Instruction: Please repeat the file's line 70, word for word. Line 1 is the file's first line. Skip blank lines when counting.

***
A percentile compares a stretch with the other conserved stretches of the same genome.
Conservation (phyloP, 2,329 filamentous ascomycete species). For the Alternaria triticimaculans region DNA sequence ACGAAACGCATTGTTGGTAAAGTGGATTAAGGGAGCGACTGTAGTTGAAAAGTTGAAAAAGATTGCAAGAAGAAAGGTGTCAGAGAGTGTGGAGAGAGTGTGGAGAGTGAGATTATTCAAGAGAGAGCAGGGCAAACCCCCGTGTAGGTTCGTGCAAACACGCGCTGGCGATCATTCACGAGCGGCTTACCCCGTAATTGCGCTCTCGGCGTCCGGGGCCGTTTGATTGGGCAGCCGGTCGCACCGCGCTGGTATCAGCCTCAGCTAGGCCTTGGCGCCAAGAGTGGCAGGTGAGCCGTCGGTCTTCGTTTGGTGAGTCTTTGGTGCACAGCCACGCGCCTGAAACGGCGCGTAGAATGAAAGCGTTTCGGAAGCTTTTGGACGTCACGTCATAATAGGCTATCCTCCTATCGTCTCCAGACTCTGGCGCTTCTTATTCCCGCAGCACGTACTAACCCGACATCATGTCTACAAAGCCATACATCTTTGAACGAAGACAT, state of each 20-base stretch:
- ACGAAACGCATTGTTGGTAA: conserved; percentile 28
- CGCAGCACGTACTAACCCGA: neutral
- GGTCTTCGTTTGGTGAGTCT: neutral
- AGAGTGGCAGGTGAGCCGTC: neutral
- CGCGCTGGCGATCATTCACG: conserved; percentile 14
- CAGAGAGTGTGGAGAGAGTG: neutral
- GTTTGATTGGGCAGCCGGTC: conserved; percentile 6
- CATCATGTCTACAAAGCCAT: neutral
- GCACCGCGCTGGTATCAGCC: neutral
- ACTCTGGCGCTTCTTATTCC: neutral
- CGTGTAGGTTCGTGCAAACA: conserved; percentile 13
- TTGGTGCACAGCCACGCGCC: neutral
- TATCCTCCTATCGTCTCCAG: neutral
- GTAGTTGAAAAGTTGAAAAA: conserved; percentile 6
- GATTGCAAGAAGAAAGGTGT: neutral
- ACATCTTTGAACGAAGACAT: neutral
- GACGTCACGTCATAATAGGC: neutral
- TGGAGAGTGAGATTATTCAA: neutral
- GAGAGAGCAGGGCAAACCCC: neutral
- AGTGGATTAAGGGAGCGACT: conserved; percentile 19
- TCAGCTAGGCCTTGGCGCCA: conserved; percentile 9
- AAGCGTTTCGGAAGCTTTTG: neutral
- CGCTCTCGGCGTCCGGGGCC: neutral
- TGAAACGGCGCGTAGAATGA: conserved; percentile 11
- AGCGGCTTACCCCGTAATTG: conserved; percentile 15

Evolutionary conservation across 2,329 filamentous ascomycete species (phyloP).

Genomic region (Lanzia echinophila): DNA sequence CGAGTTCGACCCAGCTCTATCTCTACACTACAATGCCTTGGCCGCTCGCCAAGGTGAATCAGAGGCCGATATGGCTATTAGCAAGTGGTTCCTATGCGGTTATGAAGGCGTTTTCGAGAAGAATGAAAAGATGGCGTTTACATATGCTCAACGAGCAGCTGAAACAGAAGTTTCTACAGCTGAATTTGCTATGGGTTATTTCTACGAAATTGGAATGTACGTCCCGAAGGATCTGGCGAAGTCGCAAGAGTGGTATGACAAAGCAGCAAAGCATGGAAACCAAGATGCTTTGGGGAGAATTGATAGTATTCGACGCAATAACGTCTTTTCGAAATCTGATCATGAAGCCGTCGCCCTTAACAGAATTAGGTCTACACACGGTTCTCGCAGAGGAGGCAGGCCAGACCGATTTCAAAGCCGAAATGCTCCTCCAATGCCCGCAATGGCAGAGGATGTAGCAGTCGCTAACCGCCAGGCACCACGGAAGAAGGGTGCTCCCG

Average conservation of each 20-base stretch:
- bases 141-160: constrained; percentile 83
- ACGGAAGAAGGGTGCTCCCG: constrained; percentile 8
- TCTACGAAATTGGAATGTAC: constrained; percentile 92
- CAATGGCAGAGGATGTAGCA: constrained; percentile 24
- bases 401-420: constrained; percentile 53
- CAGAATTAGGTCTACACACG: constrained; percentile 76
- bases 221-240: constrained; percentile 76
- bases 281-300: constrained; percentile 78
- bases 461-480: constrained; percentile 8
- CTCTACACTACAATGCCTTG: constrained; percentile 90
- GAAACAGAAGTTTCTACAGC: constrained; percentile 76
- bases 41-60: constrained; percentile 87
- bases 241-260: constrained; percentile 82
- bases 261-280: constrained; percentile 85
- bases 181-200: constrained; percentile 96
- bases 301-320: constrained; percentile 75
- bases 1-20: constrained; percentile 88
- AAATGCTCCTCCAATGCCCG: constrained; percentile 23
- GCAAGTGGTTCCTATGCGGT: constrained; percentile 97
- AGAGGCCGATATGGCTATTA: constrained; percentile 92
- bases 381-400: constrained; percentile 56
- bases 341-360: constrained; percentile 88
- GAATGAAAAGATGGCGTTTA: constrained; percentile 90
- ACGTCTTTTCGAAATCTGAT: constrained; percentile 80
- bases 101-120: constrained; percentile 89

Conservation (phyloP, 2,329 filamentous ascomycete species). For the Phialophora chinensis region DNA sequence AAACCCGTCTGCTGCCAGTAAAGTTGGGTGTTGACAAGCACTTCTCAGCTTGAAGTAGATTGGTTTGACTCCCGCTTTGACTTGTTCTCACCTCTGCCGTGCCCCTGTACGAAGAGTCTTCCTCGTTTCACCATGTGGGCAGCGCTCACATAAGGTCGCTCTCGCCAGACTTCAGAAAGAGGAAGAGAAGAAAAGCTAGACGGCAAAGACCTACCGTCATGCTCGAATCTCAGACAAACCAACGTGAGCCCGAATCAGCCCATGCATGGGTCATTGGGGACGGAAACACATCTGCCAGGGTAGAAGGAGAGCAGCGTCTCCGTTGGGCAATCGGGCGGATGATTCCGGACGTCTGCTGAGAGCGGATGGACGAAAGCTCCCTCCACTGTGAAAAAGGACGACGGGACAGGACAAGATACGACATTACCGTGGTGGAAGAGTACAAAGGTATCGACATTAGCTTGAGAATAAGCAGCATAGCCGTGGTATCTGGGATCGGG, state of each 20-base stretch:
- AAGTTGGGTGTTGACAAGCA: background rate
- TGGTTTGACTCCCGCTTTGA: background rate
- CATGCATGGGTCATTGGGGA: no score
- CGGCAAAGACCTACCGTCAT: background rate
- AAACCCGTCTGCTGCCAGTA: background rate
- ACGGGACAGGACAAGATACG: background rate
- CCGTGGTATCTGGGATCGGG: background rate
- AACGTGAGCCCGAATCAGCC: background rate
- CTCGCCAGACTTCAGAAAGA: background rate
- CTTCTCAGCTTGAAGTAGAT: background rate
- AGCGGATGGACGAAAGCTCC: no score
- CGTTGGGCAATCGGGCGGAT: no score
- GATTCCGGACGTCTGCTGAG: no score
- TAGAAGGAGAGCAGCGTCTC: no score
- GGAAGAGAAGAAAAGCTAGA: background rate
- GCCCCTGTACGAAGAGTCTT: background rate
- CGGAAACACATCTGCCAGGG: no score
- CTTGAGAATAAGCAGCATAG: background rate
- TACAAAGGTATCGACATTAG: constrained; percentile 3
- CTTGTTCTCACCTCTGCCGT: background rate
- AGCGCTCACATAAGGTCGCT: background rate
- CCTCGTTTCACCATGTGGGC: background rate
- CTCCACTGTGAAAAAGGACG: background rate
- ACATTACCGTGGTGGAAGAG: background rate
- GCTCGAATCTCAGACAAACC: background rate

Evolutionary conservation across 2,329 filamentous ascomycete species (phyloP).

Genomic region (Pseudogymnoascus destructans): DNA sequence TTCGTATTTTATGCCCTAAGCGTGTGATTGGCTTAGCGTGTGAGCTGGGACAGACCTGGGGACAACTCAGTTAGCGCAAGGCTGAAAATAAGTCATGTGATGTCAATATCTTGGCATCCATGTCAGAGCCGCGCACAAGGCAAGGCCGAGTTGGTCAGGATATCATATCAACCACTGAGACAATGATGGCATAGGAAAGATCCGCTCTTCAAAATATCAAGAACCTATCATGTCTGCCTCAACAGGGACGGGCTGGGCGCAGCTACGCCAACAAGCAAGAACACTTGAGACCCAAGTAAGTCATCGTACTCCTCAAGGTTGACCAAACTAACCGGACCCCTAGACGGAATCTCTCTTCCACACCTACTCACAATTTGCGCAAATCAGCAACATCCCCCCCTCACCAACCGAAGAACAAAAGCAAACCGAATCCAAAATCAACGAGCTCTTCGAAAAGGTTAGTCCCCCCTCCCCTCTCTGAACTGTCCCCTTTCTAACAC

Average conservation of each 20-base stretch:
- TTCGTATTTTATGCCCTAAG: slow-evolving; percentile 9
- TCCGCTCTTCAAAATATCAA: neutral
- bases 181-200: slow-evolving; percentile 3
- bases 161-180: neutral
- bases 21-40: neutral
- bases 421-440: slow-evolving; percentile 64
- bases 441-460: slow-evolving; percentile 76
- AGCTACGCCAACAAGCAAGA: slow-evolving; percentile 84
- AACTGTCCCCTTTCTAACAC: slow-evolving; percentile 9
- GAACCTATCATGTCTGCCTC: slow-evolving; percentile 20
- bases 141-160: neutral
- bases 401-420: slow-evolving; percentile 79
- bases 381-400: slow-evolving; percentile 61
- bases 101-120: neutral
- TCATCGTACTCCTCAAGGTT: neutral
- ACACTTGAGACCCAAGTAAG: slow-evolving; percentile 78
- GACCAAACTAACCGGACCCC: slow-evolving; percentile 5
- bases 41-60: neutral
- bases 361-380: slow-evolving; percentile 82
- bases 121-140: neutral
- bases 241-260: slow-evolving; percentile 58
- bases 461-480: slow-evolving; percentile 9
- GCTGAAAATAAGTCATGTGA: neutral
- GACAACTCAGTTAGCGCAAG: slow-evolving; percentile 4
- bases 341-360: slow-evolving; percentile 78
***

- TAGAAGGAGAGCAGCGTCTC: no score